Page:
Imagine you’re spending a romantic evening with that special someone, and things begin to get serious in the best way, and you both glance up to see a gorgeous full moon, and the moon seems to suggest that the two of you seal your bond with a beautiful sparkling diamond ring. Literally.
Because a diamond company using patent pending Shadow Shaping technology claimed as its own one of 44 designated areas on the moon and used a fleet of special robotic vehicles to etch the company’s message right onto the lunar surface. Light from the sun and the shadows caused by ridges left by the robots handle the rest.
This unique advertising platform which takes the concept of outdoor to an extreme is being offered by Moon Publicity of West Valley City UT.
MP says that location is everything – flat areas offer less contrast, while highlands pose more of a challenge for the robots. And because of the spherical nature of the moon, centrally-located sections require less work for an equal amount of visibility back on earth. MP says the 44 sections can be subdivided, although that will likely require telescopes for those on earth to make out the logo. Or adjacent sections can be purchased to create an especially large image.
Believe it or not, Moon Publicity is already taking registrations for advertisers wishing to get in on the ground floor of this out-of –this-world proposition. It even has a minimum bid — $46K.
MP admits there will be challenges which must be overcome if this advertising platform is to become a reality. Getting the robots to the moon is obviously one such challenge, particularly in sufficient numbers to create an image visible from earth – a fleet of the robots will be required. They will also have to deal with extreme temperatures, sticky dust which may jam moving parts on the robots, and navigational challenges.
And that may well be the least of it. The political challenges are daunting, getting permission to carry out this project from governments – especially since the robots would ideally run on nuclear power. And there are social challenges as well. MP notes it may run up against people who object due to religious, environmental or sentimental reasons.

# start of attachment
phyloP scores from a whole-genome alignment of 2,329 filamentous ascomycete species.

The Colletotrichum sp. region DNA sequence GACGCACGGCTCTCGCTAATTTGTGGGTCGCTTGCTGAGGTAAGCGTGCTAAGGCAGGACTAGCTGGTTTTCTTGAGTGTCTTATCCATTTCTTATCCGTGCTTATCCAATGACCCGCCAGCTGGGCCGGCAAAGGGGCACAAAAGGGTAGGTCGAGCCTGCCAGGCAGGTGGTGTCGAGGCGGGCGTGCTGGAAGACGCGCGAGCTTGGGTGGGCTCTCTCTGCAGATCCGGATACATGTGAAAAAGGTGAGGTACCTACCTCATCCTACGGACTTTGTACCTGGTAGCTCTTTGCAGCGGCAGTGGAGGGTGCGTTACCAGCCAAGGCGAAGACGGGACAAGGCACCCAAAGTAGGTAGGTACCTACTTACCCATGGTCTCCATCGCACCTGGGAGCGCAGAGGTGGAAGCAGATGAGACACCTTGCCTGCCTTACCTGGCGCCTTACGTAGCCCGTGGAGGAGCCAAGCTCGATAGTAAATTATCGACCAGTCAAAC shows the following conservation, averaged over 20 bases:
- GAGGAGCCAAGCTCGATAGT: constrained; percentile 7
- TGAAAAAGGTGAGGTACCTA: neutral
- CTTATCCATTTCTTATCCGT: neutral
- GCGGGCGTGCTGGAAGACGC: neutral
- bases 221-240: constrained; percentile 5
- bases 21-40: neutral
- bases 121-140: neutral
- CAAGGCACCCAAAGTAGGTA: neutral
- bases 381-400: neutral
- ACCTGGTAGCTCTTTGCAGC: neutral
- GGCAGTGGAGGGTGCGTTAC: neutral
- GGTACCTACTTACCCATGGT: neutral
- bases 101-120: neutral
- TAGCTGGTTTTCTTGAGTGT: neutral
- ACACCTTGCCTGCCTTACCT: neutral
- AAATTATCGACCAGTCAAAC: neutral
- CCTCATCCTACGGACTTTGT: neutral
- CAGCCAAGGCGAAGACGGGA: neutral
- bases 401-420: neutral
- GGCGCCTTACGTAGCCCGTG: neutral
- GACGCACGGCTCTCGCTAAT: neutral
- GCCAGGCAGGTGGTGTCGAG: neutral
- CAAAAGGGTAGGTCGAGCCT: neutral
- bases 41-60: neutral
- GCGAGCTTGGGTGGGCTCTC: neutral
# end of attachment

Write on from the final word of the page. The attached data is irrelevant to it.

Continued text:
However, MP notes that it would be the only advertising platform with true global reach. By MPs calculation, “If 60 seconds during the Super Bowl costs 6 million dollars to reach 200 million viewers, then an eyeball minute costs about a penny and a half. Even if the average person were to look at your image on the moon for a total of only 10 seconds a month, then that image would be worth 360 million dollars a year in raw advertising value.”
RBR/TVBR observation: We are not among those who are pleased that nothing is safe from being turned into a commercial message. We’re not so sure we want to see a fast food logo when we gaze up at the moon.
On top of that, on the 40th anniversary of Apollo 11, we’ve been hearing noise about a return manned trip to the moon – if the scientific community is able to persuade taxpayers to get back into the space business, this entire project could be grounded before it has a chance to launch.
One thing is for sure – this technology is not going to be taking a bite out of the advertising pie for many years.
But can you imagine what it would be like to be sitting out in your backyard, gazing at the full moon, and the CBS Eye or was gazing back at you or the NBC Peacock was strutting about the Sea of Tranquility?